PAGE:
Renewables are on the rise and require modern technology to facilitate the customer and billing experience

For business customers in particular, the use of renewable energy has traversed from a ‘nice to have’ to a ‘must have’. In many instances it has become currency with renewable energy credentials entrenched in brand messaging as part of a broader sustainability promise. Indeed, the other day we saw a trampoline park proudly displaying messaging about its use of renewable energy! But for energy retailers, renewables are significantly more complex to bill, and legacy systems are simply not dynamic nor flexible enough to adequately handle this kind of data. Energy retailers will need technology partners like Flux who can deploy solutions that make billing renewable energy viable and profitable.

Virtual technology is taking off and demand for these products will grow exponentially

Emerging technology such as Virtual Power Plants (VPP) are continuing to be more commercially viable and we believe will grow at a rapid pace. In Australia, government and private partnerships have been piloting VPP in regions where energy reliability has been an issue, and companies are now expanding their VPP into more regions across the country. We expect to see VPP shifting from theory testing to hyper local penetration this year, and we view this as largely being driven not by energy retailers, but by brands who sell the kit, such as batteries.

Other virtual products will start to grow too, such as virtual solar for renters or apartments – typically not candidates for solar as they don’t own the property or don’t have a space to locate the physical panels. An interesting question we were asked recently about the advent of VPP and other virtual products was ‘how will this impact the customer experience?’ Initially we think the customer experience will be somewhat fragmented – consumers may need to utilise multiple apps or platforms to access the components of their energy supply. However, fairly quickly we see app developers and energy retailers developing common platforms where energy products can be consolidated and managed seamlessly. Those platforms that incorporate intelligence so they are intuitive and self-adjust depending on current conditions will be the most successful.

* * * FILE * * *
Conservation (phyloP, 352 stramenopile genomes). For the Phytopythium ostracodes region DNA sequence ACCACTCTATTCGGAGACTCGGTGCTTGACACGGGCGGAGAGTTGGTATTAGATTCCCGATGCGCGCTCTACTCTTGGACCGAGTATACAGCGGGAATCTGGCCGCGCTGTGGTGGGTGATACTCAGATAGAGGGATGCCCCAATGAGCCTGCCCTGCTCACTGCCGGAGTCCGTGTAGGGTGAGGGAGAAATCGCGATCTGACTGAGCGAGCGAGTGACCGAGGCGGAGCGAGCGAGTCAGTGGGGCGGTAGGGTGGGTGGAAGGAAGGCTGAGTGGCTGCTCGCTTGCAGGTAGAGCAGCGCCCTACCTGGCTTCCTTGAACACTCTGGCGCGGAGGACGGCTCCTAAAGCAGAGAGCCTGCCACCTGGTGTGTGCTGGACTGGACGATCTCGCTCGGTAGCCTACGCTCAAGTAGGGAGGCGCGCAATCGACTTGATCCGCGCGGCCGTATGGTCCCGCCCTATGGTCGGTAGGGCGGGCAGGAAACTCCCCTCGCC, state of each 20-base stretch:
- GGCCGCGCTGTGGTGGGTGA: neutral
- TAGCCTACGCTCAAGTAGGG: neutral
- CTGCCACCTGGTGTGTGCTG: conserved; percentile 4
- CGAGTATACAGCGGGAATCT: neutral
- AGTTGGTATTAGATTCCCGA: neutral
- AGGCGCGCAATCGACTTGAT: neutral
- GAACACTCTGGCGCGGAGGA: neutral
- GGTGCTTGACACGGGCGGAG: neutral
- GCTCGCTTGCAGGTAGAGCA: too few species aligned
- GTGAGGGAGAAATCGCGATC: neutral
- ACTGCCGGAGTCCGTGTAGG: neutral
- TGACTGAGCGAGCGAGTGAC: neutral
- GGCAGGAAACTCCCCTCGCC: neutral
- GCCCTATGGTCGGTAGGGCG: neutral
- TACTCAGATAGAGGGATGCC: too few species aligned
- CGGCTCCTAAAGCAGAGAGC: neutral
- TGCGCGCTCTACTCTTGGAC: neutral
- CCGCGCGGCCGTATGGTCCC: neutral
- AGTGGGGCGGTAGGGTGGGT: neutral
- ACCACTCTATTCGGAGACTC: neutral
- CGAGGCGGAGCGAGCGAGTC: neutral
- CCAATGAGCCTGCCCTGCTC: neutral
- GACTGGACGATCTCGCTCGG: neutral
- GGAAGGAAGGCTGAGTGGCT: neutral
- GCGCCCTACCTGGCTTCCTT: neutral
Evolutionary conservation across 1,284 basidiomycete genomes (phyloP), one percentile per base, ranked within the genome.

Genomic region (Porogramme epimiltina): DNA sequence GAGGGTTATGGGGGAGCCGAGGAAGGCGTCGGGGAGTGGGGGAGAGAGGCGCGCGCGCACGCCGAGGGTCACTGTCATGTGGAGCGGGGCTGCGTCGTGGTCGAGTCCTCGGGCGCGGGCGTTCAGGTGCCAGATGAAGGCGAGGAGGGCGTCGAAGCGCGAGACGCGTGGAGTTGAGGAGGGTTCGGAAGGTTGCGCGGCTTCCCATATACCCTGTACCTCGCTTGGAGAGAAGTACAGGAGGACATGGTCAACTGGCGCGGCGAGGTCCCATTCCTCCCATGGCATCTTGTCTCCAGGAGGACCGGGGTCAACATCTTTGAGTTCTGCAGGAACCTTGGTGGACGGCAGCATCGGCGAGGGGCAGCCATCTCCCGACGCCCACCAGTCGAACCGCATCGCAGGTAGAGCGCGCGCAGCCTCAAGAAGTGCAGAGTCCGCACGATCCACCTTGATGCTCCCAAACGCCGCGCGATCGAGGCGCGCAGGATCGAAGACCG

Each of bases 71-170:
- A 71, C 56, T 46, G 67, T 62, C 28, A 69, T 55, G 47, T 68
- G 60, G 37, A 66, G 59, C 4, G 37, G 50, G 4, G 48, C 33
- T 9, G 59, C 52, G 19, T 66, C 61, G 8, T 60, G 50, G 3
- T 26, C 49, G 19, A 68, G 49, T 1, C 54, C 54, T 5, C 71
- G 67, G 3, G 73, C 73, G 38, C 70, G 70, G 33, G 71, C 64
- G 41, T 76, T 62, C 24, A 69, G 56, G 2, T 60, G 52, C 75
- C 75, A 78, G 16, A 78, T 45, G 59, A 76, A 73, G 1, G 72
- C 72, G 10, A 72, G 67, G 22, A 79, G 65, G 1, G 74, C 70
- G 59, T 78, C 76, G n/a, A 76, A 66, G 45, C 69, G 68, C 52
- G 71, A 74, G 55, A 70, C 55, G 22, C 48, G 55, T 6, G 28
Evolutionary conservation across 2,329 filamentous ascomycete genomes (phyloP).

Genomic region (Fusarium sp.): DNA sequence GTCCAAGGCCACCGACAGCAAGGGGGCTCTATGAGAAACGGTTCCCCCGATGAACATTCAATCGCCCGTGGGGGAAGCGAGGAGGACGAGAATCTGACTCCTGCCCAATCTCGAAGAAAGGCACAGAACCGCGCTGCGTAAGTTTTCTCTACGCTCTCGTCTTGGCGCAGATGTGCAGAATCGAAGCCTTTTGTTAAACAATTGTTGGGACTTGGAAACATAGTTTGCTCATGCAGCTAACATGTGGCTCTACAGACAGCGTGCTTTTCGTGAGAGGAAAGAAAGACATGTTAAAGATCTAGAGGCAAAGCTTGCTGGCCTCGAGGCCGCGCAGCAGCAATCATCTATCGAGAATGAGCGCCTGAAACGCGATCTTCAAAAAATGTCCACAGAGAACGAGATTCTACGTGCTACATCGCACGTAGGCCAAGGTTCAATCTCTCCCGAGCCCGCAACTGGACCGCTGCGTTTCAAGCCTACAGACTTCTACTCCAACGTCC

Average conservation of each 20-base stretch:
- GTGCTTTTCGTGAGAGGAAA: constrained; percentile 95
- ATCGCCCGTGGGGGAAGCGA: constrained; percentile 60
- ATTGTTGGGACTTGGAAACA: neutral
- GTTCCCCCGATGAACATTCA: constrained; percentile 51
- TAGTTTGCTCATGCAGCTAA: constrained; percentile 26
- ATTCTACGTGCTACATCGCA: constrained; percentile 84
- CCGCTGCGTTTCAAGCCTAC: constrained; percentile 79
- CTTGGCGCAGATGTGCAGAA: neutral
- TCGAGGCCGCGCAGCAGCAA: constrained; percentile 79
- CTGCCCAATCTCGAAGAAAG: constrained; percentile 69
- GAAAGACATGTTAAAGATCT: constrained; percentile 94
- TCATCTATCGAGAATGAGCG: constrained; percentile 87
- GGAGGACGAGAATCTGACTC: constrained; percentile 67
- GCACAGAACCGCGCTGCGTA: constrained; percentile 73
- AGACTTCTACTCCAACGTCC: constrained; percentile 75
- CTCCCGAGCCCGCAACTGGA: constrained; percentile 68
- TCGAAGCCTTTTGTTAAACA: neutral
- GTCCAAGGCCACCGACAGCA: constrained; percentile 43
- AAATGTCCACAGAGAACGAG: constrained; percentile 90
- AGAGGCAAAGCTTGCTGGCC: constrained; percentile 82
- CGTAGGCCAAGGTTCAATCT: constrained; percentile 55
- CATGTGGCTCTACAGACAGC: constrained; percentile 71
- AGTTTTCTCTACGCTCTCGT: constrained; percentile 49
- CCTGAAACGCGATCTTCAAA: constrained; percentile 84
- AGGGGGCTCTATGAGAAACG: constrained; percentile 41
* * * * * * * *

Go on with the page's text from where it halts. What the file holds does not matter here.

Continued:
Expect to see an increase in non-traditional energy retailers

We’re already seeing non-traditional energy retailers installing renewables to enable them to trade energy, such as large shopping centres in Victoria. We expect to see more organisations of this kind utilising their physical space to install renewable energy sources and open additional revenue streams. For shopping centres and the like, this also provides an added service they can pass onto tenants with customised pricing plans that better suit their type of usage.

So, there you have it. In summary, we think the sector will be busy for the foreseeable future getting people, processes, systems, and technology in place and running smoothly to meet regulations as well as the evolving needs of the market, but we also think this opens the door for tremendous innovation and change. We are excited to see what technology partners such as Flux will bring to the market to underpin transformation and accelerate change in this dynamic environment.

Watch this space!